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Harvard Health Blog
Physicians, paperwork, and paying attention to patients
- By: Monique Tello, MD, MPH, Contributor
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Monique, I LOVE this article and feel the same way. When the industry starts recognizing the expertise that lies with the patient, we can begin to talk about real engagement.
How does this activity differ from what physicians were doing 30 years ago when there were no automated medical records and everything had to be dictated and transcribed? Every job has paper work. I was a consultant and I hated all the paper work I had to do. I understand that the comparison lacks the urgency and importance of what a physician does versus what a consultant does. But the point I am trying to make is that rather than boohooing it, spend all that mental energy in problem solving to find accommodations – e.g., have patients fill out their own online medications update, etc., etc. I do have multiple medical issues and my PCP works very hard to address everything while showing concern and attention (which he does very well!). I’m not meaning to be harsh, just trying to encourage problem solving.
Absolutely, would love to find solutions here. The electronic medical records unfortunately demand much more time than the old-fashioned paper charts. They are much more useful, but oh, so tedious.
Great post with valuable information.
All so true, and if a teaching hospital
is involved, one talks to an intern, physician is briefed (sometimes just outside of door and patient overhears!), rushes in, barely speaks to patient, checks computer, proceeds to type, riffles chart and talks more to intern than exasperated patient. Seems to proscribe same Bp and statin drug to all, especially if patient is over sixty; does not seem to know beta blockers and calcium channel inhibitors cannot be taken together and will cause serious side effects mimicking Alzheimer’s and or ALS. Referrals are immediately made “I can’t do everything” –seven minutes reduced to probably three. ” Make appointment for twenty minute physical” is advice! I have tried for four months to get that much time, meanwhile being set to three doctors who seemed to wonder why I was there. Tests ordered, some each visit, while obvious problem not addressed! I had wonderful care during child and adulthood, but as senior no one will listen or pay attention. I feel sorry for these doctors, and understand the changes in treatment and records pressuring them, but my health issues are not being properly addressed. I apparently need a young patient advocate to speak for me. Patients are suffering as much or more than their doctors. Entire medical care system needs to be changed.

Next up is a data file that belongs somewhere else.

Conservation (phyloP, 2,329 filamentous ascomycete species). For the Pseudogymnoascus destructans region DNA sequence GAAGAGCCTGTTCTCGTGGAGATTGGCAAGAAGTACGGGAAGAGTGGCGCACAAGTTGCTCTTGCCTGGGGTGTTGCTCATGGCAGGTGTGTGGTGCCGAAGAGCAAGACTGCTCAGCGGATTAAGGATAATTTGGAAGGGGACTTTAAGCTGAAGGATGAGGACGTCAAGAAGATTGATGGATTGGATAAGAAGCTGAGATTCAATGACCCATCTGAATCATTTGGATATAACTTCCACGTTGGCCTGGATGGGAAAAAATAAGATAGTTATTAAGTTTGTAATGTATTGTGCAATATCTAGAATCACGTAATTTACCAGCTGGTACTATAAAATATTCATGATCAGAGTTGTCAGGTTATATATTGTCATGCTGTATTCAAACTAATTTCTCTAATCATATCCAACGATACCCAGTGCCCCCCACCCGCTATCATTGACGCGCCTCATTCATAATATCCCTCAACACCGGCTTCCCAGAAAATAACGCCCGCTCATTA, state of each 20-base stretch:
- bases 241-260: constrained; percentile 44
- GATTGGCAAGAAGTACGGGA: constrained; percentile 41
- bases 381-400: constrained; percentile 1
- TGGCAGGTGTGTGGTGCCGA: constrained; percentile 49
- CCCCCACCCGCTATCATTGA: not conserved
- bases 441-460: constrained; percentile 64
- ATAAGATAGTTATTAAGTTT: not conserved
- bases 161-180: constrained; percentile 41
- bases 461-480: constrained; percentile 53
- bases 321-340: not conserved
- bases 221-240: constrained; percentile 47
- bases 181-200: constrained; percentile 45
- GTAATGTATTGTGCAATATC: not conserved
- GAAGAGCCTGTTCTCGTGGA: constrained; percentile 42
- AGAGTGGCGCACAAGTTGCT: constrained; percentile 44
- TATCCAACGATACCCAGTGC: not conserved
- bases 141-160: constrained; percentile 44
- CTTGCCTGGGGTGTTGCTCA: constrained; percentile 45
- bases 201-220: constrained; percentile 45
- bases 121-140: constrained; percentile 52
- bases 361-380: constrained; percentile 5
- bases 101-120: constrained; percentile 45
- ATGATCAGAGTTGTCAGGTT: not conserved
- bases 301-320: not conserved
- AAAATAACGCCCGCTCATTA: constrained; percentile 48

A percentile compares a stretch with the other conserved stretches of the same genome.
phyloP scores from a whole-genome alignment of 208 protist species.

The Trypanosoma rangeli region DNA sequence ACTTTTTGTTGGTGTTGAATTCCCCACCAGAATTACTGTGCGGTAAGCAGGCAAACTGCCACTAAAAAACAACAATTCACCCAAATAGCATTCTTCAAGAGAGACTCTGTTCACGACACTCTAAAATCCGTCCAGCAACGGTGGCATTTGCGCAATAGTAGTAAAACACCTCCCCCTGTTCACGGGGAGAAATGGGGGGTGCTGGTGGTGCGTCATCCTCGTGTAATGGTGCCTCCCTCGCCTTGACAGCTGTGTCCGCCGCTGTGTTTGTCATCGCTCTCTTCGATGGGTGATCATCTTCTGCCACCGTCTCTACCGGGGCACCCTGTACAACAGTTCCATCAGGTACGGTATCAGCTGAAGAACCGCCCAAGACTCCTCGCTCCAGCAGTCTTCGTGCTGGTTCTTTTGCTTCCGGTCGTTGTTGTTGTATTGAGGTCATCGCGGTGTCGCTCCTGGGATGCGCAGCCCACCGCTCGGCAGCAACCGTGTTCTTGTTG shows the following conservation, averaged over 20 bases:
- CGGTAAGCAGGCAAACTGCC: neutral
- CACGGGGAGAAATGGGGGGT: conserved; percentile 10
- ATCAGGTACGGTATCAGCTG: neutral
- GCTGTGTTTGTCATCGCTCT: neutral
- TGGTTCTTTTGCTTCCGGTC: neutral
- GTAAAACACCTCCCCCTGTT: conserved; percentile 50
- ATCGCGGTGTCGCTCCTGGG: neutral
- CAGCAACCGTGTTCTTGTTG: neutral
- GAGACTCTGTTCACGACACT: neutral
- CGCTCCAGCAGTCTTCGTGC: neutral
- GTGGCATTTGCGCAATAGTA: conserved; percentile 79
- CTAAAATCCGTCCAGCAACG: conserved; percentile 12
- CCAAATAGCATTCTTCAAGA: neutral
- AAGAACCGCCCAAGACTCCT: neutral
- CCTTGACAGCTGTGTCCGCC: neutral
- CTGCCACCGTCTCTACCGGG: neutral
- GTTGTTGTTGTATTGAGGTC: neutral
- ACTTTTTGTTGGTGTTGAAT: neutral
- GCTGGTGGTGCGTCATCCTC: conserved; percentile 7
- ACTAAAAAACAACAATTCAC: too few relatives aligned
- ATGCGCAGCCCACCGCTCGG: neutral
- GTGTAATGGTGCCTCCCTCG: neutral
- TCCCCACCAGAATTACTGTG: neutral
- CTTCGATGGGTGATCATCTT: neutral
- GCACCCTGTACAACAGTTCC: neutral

Hi Sherry, I am so sorry for the terrible experience you are having! It may be worth it to see if you can switch to a different office. I agree with you, you should have more thoughtful physicians, and more time with them.
great share for great services.. thanks
Very true, and what is even more disgusting is that most of the things we write are not meant to be read but cover our back in case of need. And then everybody is mocking us for poor handwriting!
Yes, I agree, defensive medicine is a real thing.
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